The bodies of nine Syrian refugees who crossed into Lebanon have been found frozen in a mountainous area near the border with Syria, according to the Lebanese army.
The military said in a statement that the bodies were found on a people-smuggling route in the early hours of Friday after a snowstorm hit the Masnaa area, where Lebanon’s largest official border crossing with Syria is located.
“The army saved six other displaced Syrians, one of whom died later in a hospital from frostbite,” the statement added, raising the death toll to 10.
“The bodies were taken to the hospitals in the area, and the army continues to search for other displaced people trapped in the snow, in order to evacuate them and provide medical treatment for them.”
The identities of the Syrian refugees were not immediately known. According to some reports, at least one child was found among the bodies.
Two other Syrian nationals were arrested and charged with people-smuggling, the army added.
Temperatures dropped on Friday as winter storms battered the Lebanon-Syria border, making the lives of the more than 357,000 Syrian refugees living in makeshift tents in the Bekaa Valley, some 60km north of Masnaa, even more difficult.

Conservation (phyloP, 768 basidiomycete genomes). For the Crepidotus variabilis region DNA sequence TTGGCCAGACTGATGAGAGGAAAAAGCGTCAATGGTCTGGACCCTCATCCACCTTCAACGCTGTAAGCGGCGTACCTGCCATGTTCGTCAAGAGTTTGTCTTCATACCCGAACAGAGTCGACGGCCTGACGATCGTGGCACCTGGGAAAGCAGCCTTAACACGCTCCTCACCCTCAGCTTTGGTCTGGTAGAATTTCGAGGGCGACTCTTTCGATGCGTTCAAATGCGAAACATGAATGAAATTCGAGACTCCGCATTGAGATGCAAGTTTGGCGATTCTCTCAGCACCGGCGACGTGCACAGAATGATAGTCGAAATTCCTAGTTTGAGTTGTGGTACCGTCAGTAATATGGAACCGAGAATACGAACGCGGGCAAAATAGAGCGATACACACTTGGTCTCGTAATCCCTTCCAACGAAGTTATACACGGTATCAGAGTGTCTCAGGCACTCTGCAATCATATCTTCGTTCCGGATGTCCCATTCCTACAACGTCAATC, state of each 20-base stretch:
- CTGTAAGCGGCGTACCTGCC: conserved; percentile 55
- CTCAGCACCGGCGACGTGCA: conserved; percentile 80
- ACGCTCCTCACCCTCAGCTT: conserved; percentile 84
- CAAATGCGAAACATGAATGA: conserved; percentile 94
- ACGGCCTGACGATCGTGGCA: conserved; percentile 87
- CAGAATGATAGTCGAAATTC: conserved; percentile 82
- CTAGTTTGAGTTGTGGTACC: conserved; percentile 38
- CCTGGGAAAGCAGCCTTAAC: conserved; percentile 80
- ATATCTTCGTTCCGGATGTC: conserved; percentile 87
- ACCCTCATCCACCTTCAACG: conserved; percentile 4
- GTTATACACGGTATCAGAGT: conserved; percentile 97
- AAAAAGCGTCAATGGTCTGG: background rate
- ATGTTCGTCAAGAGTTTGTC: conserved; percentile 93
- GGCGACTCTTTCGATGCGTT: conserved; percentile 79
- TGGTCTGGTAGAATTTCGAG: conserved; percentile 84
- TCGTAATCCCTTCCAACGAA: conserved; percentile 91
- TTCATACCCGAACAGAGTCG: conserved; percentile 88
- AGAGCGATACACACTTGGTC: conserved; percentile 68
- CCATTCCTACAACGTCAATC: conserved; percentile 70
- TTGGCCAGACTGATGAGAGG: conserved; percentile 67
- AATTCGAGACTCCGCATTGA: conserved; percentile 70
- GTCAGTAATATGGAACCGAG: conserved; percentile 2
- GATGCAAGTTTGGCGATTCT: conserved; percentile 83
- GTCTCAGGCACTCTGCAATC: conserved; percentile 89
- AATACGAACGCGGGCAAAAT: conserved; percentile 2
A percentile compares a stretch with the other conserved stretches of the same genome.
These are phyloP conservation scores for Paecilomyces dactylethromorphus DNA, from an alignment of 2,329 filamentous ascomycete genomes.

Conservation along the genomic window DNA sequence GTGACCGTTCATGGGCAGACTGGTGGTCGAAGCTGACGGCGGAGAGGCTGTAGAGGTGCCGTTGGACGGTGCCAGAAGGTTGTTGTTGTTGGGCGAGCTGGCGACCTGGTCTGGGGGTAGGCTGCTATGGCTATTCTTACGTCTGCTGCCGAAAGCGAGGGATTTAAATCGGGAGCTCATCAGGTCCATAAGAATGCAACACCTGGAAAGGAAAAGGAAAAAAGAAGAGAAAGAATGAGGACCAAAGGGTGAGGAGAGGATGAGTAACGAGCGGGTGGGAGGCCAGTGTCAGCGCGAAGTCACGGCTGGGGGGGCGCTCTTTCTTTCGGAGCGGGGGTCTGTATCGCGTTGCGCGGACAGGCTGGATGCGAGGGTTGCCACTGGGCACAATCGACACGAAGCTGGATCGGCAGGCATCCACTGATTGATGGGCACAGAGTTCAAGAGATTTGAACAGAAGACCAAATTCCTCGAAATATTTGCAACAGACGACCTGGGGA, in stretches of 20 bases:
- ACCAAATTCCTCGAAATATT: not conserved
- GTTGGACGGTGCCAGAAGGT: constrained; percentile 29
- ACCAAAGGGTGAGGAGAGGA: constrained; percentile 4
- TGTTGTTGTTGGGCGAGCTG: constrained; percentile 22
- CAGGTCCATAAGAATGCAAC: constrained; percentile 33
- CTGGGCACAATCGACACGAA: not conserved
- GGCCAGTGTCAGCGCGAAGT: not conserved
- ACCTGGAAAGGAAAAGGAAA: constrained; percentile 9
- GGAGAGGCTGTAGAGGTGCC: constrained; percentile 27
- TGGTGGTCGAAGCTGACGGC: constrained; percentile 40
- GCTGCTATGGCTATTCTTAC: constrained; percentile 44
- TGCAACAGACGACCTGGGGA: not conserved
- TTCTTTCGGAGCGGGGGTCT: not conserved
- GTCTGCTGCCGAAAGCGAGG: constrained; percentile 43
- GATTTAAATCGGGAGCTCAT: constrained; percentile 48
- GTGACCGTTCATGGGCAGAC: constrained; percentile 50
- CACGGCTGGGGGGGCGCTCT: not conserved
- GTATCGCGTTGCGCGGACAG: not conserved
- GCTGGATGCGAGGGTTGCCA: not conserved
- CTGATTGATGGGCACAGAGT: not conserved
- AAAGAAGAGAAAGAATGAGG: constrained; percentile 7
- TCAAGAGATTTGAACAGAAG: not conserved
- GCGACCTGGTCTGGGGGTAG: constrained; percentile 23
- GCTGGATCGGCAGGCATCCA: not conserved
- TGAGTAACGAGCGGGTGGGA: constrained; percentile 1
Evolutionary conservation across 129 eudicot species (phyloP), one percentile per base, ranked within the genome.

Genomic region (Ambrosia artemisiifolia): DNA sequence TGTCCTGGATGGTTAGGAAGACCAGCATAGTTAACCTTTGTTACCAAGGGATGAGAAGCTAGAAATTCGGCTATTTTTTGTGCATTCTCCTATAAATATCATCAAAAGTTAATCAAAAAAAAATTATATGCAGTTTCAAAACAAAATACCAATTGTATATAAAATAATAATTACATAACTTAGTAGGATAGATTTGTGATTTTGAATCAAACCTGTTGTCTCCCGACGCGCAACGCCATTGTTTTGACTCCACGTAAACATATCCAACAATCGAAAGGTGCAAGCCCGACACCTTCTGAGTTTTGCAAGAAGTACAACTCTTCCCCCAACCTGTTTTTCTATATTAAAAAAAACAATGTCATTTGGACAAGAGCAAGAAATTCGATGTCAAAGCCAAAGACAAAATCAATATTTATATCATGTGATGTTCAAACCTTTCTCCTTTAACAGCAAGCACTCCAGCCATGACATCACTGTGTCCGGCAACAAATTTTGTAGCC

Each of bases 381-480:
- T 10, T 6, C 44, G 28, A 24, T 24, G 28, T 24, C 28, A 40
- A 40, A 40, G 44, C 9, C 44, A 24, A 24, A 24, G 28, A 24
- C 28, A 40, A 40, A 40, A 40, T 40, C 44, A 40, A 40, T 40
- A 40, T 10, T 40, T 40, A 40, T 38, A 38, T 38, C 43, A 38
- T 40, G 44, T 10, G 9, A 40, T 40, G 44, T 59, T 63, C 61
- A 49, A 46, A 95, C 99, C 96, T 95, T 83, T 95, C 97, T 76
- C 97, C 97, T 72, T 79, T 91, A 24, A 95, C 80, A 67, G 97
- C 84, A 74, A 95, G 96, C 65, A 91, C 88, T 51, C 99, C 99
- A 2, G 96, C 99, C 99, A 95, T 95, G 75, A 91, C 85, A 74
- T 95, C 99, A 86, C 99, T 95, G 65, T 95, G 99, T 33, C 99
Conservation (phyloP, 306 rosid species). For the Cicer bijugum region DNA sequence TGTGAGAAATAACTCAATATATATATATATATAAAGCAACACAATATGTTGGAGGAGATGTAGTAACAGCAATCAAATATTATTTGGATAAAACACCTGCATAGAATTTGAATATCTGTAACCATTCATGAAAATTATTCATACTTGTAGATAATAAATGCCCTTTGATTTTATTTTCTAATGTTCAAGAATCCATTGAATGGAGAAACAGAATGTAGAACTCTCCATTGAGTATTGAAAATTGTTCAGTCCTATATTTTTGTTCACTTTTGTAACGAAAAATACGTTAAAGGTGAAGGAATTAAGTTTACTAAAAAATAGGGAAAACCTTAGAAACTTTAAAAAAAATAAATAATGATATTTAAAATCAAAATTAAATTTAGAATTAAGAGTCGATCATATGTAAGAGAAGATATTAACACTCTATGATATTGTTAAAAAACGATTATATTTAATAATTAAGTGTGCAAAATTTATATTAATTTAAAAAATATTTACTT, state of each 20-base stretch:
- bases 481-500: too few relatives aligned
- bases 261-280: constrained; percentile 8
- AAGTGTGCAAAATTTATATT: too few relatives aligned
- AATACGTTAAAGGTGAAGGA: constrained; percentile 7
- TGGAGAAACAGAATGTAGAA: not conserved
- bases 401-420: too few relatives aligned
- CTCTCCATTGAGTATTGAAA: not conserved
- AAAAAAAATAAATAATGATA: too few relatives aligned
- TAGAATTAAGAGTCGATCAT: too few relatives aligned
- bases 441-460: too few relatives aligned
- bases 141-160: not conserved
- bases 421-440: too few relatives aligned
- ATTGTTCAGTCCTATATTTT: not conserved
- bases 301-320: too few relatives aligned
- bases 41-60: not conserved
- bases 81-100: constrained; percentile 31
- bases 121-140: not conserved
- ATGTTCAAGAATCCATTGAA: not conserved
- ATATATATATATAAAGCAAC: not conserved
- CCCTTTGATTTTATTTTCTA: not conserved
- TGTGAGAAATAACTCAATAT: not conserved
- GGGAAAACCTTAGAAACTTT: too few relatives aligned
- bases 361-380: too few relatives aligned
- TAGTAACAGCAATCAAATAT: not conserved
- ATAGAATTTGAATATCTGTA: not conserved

A reporter said that Syrian refugees “face many challenges during the winter months”.
“They live in tents that are made out of plastic sheeting, which does little to protect them from the cold and the rain,” she said.
Hammadi Chelbi, a Syrian refugee who has been living in Bekaa Valley after he fled the Syrian conflict in its first year, told reporter that he and his family are living in misery.
“We have nothing but pain, sickness and suffering,” he said. “We are deprived of everything.”
There are one million registered Syrian refugees in Lebanon, although government officials estimate that the number is closer to 1.5 million.
The UN’s refugee agency (UNHCR) says it is not getting the money it needs to help Syrian refugees in Lebanon through another harsh winter.
Last year, it requested $228m but received less than 60 percent of that, prompting it to warn that life in the camps was getting worse.